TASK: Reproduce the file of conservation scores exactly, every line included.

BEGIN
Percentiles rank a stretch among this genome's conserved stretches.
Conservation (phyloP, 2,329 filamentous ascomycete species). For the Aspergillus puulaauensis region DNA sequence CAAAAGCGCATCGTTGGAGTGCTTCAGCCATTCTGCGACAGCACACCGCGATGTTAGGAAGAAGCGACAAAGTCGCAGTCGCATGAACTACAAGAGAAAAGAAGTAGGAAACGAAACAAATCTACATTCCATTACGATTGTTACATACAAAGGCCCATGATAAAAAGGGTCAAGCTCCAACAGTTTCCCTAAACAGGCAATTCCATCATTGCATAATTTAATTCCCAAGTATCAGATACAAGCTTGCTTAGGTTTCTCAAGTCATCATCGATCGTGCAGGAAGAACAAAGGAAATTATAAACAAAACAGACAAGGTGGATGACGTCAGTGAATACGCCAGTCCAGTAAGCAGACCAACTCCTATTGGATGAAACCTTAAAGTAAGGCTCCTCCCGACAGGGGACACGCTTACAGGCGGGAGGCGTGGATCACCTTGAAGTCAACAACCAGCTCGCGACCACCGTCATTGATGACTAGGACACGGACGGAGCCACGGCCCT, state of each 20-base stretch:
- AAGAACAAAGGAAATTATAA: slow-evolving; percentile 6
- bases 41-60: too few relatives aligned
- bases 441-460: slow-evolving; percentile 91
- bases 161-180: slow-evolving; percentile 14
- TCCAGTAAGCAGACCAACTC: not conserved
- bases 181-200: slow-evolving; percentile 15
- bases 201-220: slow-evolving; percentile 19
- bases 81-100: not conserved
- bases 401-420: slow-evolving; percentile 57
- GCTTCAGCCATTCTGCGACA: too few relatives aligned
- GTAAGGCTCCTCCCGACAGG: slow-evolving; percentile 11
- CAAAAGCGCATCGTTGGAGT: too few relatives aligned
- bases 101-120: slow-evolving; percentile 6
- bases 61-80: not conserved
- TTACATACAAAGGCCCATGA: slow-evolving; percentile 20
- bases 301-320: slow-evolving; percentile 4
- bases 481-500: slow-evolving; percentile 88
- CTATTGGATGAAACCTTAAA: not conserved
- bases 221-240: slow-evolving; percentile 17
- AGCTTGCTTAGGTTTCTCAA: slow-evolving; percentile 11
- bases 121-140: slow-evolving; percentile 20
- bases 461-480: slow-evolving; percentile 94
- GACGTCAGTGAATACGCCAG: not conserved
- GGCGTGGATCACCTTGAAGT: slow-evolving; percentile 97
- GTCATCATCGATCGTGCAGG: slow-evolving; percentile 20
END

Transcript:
Percentiles rank a stretch among this genome's conserved stretches.
Conservation (phyloP, 2,329 filamentous ascomycete species). For the Aspergillus puulaauensis region DNA sequence CAAAAGCGCATCGTTGGAGTGCTTCAGCCATTCTGCGACAGCACACCGCGATGTTAGGAAGAAGCGACAAAGTCGCAGTCGCATGAACTACAAGAGAAAAGAAGTAGGAAACGAAACAAATCTACATTCCATTACGATTGTTACATACAAAGGCCCATGATAAAAAGGGTCAAGCTCCAACAGTTTCCCTAAACAGGCAATTCCATCATTGCATAATTTAATTCCCAAGTATCAGATACAAGCTTGCTTAGGTTTCTCAAGTCATCATCGATCGTGCAGGAAGAACAAAGGAAATTATAAACAAAACAGACAAGGTGGATGACGTCAGTGAATACGCCAGTCCAGTAAGCAGACCAACTCCTATTGGATGAAACCTTAAAGTAAGGCTCCTCCCGACAGGGGACACGCTTACAGGCGGGAGGCGTGGATCACCTTGAAGTCAACAACCAGCTCGCGACCACCGTCATTGATGACTAGGACACGGACGGAGCCACGGCCCT, state of each 20-base stretch:
- AAGAACAAAGGAAATTATAA: slow-evolving; percentile 6
- bases 41-60: too few relatives aligned
- bases 441-460: slow-evolving; percentile 91
- bases 161-180: slow-evolving; percentile 14
- TCCAGTAAGCAGACCAACTC: not conserved
- bases 181-200: slow-evolving; percentile 15
- bases 201-220: slow-evolving; percentile 19
- bases 81-100: not conserved
- bases 401-420: slow-evolving; percentile 57
- GCTTCAGCCATTCTGCGACA: too few relatives aligned
- GTAAGGCTCCTCCCGACAGG: slow-evolving; percentile 11
- CAAAAGCGCATCGTTGGAGT: too few relatives aligned
- bases 101-120: slow-evolving; percentile 6
- bases 61-80: not conserved
- TTACATACAAAGGCCCATGA: slow-evolving; percentile 20
- bases 301-320: slow-evolving; percentile 4
- bases 481-500: slow-evolving; percentile 88
- CTATTGGATGAAACCTTAAA: not conserved
- bases 221-240: slow-evolving; percentile 17
- AGCTTGCTTAGGTTTCTCAA: slow-evolving; percentile 11
- bases 121-140: slow-evolving; percentile 20
- bases 461-480: slow-evolving; percentile 94
- GACGTCAGTGAATACGCCAG: not conserved
- GGCGTGGATCACCTTGAAGT: slow-evolving; percentile 97
- GTCATCATCGATCGTGCAGG: slow-evolving; percentile 20